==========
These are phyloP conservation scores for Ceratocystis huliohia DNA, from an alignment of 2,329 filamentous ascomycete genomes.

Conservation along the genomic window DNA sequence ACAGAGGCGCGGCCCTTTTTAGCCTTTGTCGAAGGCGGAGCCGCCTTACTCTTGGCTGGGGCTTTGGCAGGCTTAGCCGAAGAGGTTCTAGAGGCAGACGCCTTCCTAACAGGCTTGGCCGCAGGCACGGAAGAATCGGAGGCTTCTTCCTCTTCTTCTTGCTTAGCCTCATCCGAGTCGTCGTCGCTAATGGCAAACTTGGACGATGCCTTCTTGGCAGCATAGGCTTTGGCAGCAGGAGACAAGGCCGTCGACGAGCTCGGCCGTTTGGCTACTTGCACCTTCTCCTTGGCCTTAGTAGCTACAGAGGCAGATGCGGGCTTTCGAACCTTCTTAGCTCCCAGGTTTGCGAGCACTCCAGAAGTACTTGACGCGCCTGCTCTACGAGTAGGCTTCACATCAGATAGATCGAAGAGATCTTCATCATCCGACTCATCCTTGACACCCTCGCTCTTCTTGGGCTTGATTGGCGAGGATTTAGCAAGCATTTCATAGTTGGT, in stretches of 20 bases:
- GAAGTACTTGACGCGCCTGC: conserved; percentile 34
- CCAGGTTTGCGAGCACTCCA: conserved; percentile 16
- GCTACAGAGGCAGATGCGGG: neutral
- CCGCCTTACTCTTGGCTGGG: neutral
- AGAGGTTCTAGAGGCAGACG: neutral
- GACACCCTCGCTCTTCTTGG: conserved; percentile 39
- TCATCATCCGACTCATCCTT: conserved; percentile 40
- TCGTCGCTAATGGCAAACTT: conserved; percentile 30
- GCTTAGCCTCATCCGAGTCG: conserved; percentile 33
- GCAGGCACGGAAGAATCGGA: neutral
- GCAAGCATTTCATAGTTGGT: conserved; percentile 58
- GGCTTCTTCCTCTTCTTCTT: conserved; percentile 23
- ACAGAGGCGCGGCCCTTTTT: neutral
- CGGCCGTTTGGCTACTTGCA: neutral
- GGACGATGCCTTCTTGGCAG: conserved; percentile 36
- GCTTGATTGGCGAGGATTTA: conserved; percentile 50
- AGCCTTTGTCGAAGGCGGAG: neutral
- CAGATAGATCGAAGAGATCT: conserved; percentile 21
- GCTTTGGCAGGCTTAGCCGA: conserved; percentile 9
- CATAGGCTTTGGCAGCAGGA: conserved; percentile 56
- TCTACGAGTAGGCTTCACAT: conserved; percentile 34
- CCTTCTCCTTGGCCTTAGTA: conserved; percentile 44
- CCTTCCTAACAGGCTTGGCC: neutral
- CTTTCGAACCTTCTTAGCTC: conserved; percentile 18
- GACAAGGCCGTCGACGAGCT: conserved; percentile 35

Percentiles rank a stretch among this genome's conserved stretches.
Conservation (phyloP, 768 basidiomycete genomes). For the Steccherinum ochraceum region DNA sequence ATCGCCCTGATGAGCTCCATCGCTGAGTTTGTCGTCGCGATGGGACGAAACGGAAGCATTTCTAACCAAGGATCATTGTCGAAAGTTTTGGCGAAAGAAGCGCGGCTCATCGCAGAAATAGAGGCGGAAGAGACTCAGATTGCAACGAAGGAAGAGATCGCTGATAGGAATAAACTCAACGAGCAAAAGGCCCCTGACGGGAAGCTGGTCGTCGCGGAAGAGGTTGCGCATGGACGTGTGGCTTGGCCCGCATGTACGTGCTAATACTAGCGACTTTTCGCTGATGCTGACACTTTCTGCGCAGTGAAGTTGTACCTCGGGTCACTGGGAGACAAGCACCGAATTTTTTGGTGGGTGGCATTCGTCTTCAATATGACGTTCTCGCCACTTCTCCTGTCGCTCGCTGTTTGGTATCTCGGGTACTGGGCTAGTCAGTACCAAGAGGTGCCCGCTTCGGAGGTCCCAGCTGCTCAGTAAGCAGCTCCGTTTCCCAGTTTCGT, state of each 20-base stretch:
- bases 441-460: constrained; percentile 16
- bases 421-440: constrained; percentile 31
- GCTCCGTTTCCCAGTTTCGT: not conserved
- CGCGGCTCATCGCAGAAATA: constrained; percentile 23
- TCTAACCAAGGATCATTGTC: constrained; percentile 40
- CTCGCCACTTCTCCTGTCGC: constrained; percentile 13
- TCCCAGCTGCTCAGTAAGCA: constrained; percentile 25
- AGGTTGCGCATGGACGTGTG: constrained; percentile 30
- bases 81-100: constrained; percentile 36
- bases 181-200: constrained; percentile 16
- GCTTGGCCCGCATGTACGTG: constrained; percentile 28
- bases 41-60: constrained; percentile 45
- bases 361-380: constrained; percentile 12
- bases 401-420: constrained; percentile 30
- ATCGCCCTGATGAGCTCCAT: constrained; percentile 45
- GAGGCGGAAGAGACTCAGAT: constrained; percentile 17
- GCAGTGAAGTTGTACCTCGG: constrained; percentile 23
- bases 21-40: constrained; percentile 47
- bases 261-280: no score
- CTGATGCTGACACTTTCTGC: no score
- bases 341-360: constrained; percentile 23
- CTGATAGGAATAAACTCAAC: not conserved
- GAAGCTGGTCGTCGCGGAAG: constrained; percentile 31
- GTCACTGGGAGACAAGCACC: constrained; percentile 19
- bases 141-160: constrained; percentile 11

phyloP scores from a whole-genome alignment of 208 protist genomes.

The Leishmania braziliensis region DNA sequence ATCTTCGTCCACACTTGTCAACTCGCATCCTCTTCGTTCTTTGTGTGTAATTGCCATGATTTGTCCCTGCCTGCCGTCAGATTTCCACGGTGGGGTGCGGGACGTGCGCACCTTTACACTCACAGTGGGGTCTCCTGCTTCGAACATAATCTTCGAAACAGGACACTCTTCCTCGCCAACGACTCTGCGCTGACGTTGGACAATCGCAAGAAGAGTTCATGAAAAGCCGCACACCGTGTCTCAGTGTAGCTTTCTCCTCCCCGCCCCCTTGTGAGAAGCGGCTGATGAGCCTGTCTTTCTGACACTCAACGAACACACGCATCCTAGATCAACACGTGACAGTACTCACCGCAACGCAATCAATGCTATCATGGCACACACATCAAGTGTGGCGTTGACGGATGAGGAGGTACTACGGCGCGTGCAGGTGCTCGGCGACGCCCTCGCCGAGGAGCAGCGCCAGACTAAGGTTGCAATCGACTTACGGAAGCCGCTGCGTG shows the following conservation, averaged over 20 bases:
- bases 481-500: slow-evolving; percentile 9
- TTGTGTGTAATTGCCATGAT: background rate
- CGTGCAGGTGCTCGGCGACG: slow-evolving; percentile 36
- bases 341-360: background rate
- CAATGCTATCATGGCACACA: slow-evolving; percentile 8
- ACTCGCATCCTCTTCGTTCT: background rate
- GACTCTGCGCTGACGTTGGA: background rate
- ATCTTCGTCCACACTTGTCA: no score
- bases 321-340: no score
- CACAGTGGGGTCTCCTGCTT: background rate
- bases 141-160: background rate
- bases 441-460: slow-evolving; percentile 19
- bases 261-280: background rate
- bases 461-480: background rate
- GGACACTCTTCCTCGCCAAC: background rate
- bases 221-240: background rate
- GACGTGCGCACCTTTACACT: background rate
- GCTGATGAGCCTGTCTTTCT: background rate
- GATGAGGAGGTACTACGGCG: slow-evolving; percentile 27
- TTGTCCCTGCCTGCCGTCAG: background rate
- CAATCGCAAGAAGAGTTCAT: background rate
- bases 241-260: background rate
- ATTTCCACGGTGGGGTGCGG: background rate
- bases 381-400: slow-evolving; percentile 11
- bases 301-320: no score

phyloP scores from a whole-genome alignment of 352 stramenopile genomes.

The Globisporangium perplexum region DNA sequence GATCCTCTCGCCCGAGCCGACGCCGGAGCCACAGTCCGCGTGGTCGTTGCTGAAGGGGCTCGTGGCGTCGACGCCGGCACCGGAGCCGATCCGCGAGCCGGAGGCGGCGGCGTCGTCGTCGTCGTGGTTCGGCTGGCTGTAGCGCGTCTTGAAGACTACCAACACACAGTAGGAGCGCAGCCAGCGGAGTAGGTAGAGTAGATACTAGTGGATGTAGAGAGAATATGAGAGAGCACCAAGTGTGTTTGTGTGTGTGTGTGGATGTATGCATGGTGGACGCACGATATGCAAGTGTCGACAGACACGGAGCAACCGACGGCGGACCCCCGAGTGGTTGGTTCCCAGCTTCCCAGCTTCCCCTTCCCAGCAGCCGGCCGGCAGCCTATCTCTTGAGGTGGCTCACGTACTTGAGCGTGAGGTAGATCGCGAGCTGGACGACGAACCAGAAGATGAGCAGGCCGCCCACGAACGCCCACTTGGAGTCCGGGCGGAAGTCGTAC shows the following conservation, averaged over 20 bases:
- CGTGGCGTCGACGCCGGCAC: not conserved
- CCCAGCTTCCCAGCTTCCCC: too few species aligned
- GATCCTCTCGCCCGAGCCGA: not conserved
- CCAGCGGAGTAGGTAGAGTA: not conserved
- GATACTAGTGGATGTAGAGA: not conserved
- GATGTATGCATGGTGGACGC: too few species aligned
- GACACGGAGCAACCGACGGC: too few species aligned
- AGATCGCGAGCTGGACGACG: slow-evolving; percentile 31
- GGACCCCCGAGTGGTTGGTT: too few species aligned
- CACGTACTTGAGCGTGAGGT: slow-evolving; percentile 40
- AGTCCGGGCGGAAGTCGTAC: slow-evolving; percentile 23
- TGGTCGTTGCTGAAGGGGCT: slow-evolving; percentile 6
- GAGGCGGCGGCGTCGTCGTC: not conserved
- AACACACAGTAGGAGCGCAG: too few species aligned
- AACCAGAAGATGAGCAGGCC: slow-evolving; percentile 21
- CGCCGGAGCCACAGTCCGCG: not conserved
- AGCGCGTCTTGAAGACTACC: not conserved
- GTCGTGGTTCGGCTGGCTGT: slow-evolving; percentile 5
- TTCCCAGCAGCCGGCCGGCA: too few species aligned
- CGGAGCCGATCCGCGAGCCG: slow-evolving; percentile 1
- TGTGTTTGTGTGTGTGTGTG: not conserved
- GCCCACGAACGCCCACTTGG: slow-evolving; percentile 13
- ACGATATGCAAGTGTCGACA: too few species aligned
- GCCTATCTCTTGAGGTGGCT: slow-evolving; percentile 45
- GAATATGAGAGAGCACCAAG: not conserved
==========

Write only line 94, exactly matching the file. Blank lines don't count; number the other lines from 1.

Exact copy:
- AGTCCGGGCGGAAGTCGTAC: slow-evolving; percentile 23